Opponents of the WTPA are making much of the fact that it caps revenue increases through the use of the CPI rather than growth in personal income. This, oh horror, will result if government becoming a smaller part of the state's economy. We ought to at least ensure that government gets a stable share of state income, need it or not.
There seems to be some dispute over whether state and local spending has outstripped the growth in personal income. Reschovsky argues that state revenues have declined as a percentage of personal income (although a more reasonable way of putting it is that it increased, declined and has now more or less returned to the 1985 level). A 2004 study by Richard Chandler for the Wisconsin Policy Research Institute, on the other hand, claims that state and local spending increased as a percentage of personal income between 1986 and 2002.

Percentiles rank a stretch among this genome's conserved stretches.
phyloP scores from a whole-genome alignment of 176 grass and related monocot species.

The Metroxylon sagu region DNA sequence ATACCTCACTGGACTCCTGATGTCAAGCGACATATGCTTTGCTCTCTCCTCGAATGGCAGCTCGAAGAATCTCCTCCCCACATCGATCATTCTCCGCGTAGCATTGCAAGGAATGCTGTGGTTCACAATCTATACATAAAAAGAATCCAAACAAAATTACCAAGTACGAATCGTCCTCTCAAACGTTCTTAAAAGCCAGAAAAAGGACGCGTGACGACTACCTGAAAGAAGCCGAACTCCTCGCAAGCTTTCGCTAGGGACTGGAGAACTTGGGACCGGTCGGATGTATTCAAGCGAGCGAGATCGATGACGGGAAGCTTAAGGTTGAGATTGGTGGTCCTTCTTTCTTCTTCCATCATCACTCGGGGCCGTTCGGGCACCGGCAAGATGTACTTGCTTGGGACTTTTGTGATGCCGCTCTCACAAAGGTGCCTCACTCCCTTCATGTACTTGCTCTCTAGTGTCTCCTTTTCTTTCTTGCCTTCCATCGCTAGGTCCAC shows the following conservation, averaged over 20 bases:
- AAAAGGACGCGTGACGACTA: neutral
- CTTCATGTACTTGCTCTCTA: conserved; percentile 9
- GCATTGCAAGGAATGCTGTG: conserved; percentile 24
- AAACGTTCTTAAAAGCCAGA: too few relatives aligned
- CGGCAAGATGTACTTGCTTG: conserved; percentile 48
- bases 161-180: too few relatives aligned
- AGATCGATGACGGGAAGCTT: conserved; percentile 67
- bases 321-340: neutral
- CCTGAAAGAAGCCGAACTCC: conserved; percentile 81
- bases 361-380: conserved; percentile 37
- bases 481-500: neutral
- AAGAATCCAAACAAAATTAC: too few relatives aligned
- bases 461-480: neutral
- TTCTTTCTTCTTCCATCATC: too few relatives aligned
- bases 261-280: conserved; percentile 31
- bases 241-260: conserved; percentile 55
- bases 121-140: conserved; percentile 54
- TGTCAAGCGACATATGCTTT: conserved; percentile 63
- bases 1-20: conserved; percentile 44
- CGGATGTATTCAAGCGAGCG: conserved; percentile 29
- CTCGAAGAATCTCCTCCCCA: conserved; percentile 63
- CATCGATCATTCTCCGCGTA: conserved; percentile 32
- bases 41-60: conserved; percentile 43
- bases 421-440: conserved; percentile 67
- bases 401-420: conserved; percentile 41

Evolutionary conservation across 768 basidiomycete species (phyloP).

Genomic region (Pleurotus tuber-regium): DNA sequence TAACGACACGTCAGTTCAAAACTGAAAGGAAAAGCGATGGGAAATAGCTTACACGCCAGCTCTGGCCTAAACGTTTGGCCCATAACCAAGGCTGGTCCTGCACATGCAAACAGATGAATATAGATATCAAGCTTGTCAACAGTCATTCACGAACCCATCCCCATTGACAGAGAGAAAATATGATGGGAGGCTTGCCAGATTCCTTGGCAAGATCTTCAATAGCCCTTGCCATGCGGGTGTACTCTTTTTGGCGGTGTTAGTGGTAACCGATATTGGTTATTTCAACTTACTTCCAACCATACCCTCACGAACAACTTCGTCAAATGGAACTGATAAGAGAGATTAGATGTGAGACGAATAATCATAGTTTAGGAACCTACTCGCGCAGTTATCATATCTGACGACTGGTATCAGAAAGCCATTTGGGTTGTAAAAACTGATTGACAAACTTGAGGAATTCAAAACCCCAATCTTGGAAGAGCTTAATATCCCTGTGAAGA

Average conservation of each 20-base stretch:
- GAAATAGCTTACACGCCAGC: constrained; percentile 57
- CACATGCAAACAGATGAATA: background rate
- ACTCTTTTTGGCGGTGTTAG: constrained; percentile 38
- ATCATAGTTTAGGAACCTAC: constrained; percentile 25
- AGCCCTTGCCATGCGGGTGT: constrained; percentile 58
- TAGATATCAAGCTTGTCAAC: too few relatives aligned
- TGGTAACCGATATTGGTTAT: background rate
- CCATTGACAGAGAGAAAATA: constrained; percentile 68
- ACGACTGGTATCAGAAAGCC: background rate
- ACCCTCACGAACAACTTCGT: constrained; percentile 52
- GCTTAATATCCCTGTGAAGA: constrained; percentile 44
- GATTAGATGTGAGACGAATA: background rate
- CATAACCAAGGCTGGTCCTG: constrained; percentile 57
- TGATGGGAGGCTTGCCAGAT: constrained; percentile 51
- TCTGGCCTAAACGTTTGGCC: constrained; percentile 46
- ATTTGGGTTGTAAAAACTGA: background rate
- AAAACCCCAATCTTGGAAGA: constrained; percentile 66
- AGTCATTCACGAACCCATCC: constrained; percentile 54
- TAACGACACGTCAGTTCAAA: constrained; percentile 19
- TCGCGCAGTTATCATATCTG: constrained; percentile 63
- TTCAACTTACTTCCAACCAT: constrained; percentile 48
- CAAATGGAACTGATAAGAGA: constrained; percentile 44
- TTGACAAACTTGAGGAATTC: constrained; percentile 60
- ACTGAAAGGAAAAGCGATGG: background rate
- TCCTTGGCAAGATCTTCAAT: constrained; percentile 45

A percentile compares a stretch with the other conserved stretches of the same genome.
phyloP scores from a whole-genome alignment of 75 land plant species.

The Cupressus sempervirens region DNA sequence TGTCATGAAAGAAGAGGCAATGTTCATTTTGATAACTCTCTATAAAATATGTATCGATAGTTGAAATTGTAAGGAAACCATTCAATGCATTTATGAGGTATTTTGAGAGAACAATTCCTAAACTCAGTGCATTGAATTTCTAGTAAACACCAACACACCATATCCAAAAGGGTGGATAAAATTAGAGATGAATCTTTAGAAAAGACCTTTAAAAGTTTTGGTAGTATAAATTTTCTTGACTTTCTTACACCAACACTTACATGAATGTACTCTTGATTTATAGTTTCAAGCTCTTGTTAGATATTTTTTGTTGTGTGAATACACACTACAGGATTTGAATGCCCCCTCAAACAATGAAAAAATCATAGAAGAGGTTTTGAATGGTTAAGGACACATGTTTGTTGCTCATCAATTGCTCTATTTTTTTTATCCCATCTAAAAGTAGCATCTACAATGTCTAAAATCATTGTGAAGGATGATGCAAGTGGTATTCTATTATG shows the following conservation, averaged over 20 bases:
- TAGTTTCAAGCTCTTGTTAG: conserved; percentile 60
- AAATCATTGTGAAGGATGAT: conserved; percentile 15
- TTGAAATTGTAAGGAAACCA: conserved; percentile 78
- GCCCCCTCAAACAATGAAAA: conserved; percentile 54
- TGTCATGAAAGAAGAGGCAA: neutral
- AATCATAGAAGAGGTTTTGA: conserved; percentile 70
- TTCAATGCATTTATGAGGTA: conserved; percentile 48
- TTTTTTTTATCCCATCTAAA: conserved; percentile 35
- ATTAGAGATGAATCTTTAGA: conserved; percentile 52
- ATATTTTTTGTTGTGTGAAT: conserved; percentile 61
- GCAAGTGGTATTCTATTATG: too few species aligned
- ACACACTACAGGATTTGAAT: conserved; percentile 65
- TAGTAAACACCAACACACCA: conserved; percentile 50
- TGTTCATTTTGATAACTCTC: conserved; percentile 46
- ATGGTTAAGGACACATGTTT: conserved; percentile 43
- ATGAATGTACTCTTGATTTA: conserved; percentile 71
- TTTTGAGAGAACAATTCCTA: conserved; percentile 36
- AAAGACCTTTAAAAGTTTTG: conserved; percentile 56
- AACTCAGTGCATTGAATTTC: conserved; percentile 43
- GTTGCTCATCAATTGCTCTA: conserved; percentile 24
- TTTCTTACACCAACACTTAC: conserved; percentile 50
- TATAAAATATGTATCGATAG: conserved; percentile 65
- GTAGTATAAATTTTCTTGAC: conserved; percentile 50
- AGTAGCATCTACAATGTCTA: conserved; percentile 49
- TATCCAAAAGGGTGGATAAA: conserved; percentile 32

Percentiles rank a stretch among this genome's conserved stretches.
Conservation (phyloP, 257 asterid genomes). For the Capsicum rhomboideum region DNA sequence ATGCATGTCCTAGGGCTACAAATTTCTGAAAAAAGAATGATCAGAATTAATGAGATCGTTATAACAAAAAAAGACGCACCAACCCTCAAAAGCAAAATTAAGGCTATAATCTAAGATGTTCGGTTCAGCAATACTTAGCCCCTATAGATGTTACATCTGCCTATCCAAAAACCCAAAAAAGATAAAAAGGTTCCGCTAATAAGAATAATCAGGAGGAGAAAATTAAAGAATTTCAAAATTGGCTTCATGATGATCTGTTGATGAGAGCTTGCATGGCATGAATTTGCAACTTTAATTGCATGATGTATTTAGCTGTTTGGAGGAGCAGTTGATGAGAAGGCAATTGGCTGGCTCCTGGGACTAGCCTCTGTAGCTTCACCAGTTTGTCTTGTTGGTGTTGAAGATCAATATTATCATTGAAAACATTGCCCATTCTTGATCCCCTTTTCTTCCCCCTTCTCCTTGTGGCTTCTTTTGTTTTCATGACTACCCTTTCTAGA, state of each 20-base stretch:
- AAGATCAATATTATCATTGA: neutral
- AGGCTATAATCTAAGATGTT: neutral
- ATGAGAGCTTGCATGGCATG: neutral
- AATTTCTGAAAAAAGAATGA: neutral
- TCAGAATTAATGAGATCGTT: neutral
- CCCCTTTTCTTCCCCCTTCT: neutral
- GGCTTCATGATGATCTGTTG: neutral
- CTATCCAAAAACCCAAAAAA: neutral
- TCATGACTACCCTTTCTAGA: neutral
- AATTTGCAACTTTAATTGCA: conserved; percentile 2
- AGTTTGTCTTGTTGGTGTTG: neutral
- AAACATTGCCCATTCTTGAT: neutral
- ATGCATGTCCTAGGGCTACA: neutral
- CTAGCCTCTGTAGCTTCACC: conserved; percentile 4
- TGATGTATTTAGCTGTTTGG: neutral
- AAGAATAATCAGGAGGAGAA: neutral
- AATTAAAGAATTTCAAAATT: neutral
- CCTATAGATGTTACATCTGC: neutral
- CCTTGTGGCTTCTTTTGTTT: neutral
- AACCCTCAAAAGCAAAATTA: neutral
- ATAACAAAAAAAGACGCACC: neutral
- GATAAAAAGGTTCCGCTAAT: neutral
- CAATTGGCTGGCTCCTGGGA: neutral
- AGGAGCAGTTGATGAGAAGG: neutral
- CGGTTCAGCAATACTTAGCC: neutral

The idea that government is "entitled" to a constant share of personal income is problematic. Generally, in managing personal and organizational finances, one tries to reduce all expenses as a percentage of income. But this is a thought experiment, so let's put that aside.
What if the WTPA allowed revenue increases commensurate with the growth in personal income? The party of government would retain its tribute and the rest of us would at least know that the state will not grow larger without our express approval.
Wouldn't that solve the problem?
Any liberal and Democrat readers can leave their endorsements in the comments section.